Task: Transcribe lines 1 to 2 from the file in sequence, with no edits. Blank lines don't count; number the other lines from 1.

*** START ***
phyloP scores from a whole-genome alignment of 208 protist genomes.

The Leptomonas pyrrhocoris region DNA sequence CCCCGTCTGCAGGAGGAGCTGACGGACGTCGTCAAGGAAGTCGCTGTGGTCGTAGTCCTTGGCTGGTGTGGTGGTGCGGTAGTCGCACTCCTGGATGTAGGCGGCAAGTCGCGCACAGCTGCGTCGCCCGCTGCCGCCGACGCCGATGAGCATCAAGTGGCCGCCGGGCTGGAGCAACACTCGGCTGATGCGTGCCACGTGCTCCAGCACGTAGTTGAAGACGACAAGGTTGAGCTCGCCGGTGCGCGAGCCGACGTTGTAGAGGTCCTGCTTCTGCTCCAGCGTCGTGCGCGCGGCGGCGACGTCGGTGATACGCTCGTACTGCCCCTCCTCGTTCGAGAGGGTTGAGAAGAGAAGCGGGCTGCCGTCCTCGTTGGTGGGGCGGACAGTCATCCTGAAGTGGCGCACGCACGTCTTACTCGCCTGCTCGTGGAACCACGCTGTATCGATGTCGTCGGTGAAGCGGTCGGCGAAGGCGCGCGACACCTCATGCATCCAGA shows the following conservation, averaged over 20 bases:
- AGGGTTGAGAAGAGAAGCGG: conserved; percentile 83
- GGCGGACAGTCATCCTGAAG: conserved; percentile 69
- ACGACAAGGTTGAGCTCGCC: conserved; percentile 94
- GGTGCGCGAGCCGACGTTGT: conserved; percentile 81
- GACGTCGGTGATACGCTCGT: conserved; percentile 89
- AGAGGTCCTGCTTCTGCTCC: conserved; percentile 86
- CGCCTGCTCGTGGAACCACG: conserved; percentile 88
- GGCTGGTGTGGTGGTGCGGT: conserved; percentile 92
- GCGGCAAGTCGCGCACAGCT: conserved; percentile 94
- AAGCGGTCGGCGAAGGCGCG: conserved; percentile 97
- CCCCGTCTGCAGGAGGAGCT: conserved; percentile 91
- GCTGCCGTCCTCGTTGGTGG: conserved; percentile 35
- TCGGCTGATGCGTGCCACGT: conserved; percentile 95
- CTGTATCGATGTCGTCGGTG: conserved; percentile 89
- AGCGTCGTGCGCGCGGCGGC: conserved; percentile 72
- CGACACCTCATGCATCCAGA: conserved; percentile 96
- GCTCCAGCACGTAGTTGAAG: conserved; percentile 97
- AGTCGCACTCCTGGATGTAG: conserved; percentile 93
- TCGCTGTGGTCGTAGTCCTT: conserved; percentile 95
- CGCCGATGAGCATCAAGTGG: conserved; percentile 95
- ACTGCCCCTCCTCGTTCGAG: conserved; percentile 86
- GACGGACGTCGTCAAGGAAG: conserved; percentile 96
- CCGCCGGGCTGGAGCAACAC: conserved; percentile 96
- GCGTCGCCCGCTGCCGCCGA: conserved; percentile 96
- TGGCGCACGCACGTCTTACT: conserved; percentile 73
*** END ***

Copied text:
phyloP scores from a whole-genome alignment of 208 protist genomes.

The Leptomonas pyrrhocoris region DNA sequence CCCCGTCTGCAGGAGGAGCTGACGGACGTCGTCAAGGAAGTCGCTGTGGTCGTAGTCCTTGGCTGGTGTGGTGGTGCGGTAGTCGCACTCCTGGATGTAGGCGGCAAGTCGCGCACAGCTGCGTCGCCCGCTGCCGCCGACGCCGATGAGCATCAAGTGGCCGCCGGGCTGGAGCAACACTCGGCTGATGCGTGCCACGTGCTCCAGCACGTAGTTGAAGACGACAAGGTTGAGCTCGCCGGTGCGCGAGCCGACGTTGTAGAGGTCCTGCTTCTGCTCCAGCGTCGTGCGCGCGGCGGCGACGTCGGTGATACGCTCGTACTGCCCCTCCTCGTTCGAGAGGGTTGAGAAGAGAAGCGGGCTGCCGTCCTCGTTGGTGGGGCGGACAGTCATCCTGAAGTGGCGCACGCACGTCTTACTCGCCTGCTCGTGGAACCACGCTGTATCGATGTCGTCGGTGAAGCGGTCGGCGAAGGCGCGCGACACCTCATGCATCCAGA shows the following conservation, averaged over 20 bases: